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Supt. reports MSBA reps will tour high school as part of city’s aid application

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By Neil Zolot


School Superintendent Priya Tahiliani announced that representatives from the state School Building Authority (MSBA) will be touring the High School as part of the city’s application for aid to build a new high school. “They’ll look at the physical condition of the school and how that might impact the delivery of education,” she said at the School Committee meeting on Monday, August 28. “It will be many years before a new High School will open but, hopefully, this signals the beginning of cooperation between the MSBA and Everett.”

An MSBA response to a Statement of Interest by a community triggers a complete assessment of its school system and can lead to realignment. Although dating only back to 2007, the High School is overcrowded. It was built to hold 1,800 students, but 2,200 attended last year. There is no Middle School; K-8 students attend neighborhood schools throughout the city. “Overall, we’re in pretty good shape,” Tahiliani said. “The main issue is space.”

A number of remarks in Public Comment referred to overcrowding. “Our children are starting another year in overcrowded classrooms when Pope John’s just sits there,” retired teacher Peggy Serino said in reference to the closed Catholic school on Broadway.

Millie Cardello and science teacher Nancy Cianchetta also talked about overcrowded classrooms. Cianchetta feels the current alignment needs expansion.

Most of Public Comment was reaction to the School Committee decision to not renew Tahiliani’s contract from a sort of politically motivated peanut gallery of citizens that attend and speak at many meetings. Some have pulled papers to run for office. “What is the reason she is being forced out right before the start of the school year and an election?” Joanna Garron asked, although Tahiliani could serve until her contract ends in March unless a decision is made to buy out her contract. “Focus on what is best for the students and city.”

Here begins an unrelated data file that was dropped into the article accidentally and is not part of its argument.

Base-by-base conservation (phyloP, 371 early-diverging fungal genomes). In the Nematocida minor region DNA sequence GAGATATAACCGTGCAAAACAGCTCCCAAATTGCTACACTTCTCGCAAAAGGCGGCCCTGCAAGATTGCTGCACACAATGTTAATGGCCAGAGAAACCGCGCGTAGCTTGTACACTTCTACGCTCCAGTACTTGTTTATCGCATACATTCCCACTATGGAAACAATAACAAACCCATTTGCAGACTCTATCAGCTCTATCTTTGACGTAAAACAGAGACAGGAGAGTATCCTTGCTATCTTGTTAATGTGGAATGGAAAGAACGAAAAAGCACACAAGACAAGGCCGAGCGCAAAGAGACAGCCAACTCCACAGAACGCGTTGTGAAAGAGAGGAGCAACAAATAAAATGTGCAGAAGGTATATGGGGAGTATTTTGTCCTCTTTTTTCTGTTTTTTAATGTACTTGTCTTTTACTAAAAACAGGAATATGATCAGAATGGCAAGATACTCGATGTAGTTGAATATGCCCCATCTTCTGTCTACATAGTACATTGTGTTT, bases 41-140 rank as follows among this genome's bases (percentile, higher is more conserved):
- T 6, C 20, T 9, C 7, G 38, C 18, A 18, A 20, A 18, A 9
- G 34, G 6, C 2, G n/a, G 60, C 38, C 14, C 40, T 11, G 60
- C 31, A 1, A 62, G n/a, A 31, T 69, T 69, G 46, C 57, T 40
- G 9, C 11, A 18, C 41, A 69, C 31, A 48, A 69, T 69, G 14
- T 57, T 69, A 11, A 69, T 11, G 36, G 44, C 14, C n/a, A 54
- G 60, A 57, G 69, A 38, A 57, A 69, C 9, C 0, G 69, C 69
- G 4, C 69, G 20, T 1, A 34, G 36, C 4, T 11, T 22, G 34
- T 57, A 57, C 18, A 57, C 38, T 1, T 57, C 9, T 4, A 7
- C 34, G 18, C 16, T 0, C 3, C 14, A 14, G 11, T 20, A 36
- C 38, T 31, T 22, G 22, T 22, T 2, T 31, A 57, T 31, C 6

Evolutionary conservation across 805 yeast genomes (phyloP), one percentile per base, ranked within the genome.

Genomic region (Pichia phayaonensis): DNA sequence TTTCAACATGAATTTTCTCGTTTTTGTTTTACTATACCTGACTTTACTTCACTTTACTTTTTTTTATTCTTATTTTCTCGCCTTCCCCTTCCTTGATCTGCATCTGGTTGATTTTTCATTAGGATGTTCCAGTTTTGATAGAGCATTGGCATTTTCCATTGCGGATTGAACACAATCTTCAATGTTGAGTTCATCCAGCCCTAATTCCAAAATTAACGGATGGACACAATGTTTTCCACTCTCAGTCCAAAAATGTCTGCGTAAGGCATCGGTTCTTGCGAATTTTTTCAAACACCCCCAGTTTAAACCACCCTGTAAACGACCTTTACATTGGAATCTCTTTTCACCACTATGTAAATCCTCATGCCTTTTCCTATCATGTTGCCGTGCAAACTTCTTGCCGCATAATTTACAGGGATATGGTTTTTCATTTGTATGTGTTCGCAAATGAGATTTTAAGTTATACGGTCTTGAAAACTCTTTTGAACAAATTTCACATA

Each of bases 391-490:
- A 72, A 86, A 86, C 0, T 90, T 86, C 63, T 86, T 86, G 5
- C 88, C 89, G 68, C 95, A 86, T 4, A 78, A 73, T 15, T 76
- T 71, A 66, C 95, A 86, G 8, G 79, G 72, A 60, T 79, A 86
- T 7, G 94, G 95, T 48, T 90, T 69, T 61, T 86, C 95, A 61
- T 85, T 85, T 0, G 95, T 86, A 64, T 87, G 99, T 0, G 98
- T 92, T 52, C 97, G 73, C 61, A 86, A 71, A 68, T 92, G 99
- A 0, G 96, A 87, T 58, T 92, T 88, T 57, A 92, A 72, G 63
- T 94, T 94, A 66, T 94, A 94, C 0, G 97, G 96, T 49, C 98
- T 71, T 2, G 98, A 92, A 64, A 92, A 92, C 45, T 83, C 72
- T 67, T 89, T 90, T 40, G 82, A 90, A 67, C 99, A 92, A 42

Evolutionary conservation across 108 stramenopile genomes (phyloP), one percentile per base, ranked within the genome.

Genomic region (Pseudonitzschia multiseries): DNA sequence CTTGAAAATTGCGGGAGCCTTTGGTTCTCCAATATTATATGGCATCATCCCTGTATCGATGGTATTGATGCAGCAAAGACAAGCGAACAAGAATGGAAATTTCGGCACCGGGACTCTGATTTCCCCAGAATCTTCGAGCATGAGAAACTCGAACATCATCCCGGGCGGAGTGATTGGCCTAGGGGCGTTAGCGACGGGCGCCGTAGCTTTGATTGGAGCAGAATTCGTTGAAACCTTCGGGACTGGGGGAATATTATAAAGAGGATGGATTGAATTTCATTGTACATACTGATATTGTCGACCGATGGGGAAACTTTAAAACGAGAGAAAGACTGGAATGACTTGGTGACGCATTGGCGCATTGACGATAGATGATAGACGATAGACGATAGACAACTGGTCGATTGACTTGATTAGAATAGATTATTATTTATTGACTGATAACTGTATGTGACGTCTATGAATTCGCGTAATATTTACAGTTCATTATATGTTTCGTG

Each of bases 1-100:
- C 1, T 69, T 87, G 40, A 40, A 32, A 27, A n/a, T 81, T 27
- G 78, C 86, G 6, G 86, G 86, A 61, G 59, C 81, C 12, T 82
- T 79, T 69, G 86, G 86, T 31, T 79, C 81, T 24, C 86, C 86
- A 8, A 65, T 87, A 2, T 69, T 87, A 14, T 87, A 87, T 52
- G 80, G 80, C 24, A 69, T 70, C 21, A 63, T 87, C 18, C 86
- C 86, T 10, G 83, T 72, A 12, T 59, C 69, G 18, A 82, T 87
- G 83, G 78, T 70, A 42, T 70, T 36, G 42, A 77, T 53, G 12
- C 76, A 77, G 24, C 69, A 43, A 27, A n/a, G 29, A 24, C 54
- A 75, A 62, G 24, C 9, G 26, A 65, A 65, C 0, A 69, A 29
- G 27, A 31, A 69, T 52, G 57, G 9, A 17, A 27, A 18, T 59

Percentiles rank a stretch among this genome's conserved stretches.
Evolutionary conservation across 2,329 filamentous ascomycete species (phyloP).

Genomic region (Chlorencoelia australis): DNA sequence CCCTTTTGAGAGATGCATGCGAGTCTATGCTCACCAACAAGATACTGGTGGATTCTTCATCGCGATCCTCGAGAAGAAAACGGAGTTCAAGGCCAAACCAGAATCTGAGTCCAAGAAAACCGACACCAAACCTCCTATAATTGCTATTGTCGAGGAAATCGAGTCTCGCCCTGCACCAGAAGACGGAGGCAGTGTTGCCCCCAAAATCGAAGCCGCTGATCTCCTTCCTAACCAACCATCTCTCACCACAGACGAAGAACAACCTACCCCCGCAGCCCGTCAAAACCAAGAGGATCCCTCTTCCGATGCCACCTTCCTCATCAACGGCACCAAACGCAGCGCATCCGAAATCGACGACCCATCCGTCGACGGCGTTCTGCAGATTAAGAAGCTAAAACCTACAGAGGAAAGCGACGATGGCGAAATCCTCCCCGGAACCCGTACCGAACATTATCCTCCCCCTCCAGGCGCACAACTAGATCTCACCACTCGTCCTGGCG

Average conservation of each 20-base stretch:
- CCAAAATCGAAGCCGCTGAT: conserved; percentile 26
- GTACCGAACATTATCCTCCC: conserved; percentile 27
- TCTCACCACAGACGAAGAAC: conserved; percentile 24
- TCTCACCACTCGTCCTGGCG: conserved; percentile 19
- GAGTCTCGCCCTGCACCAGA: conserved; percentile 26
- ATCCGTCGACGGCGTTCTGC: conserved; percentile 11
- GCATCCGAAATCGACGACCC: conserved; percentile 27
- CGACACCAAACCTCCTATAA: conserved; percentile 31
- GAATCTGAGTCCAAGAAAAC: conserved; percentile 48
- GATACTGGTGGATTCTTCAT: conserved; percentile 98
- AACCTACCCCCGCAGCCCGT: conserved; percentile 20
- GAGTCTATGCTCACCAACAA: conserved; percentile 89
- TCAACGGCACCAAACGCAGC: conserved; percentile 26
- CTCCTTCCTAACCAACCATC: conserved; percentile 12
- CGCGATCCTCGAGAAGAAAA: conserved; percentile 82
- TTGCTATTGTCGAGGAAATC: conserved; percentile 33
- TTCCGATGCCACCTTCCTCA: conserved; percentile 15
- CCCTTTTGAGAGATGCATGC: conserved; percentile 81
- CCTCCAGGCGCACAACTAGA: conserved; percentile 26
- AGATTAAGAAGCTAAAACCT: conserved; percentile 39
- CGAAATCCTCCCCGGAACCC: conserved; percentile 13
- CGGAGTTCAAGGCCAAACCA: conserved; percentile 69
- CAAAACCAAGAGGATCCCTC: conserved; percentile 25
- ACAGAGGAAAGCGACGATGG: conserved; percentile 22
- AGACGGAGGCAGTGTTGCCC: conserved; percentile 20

“What makes your opinion more valuable than others in rating the Superintendent?” Paula Sterite asked the School Committee, which dovetailed with Janice Lark’s remark to the members: “You rated her high in your evaluation. Students and taxpayers are telling you they want to keep the Superintendent.”

“Anyone who has worked has probably had an annual job review,” Lillian Gorman added. “After receiving satisfactory scores, I’d assume my job was safe, not being voted out before my contract expired.”

Sterite also admonished some members for accepting support from former Superintendent James Hanlon in their election campaigns despite him having been in jail for indecent assault and battery. She would like to have a Superintendent “who can’t be bought or manipulated. In Everett, that’s a rarity.”

“It’s silly to look at her tenure and say nothing good came of it,” Cianchetta said of Tahiliani. “She’s given us the best she had to offer and saw us through the pandemic.”

“Many parents are upset why the School Committee is looking for a new Superintendent so close to the start of the school year,” Cardello added. “They fear there’ll be disruption. They don’t understand why you want to get rid of her. The children love her. You can’t blame one person for low MCAS scores. There are many reasons for low scores.”

She also feels “We can state our case in a civil manner” and asked, “What are we showing our children?”

Speakers also objected to being called clowns in a local newspaper. “To call citizens clowns is totally inappropriate,” Gorman feels.

“I am disgusted a local newspaper is resorting to name-calling,” Wendy Poste offered.

“I love clowns,” Serino joked.

She also said, “Last week’s paper took a shot at what the Superintendent majored in” and alluded to “the person who wrote the article and who they wrote it for,” without elaborating.

Matters brought up in Public Participation are not subject to debate or discussion at the same meeting. It would violate Open Meeting Law regulations to discuss a matter not on the agenda because there’s no advance notification to the public the matter is being discussed or something decided. Usually, the subject is placed on an agenda of a subsequent meeting.

“Everybody is entitled to their opinion,” School Committee Chair Michael Mangan said. “I respect that.”

Tahiliani had no comment.

In other developments, Class of 2024 student Sal G. DiDomenico, son of State Senator Sal N. DiDomenico, attended his first School Committee meeting as Student Representative. “I want to bring a student voice to the School Committee and have students involved in local government,” he said.

His friend and classmate Benjamin Brag said DiDomenico becoming Student Rep was “not unexpected.”

“I’m very proud of him,” State Senator DiDomenico said of his son. “He’ll be a valuable member of the School Committee.”

“I’m sure he’s up to the task,” Mangan added.

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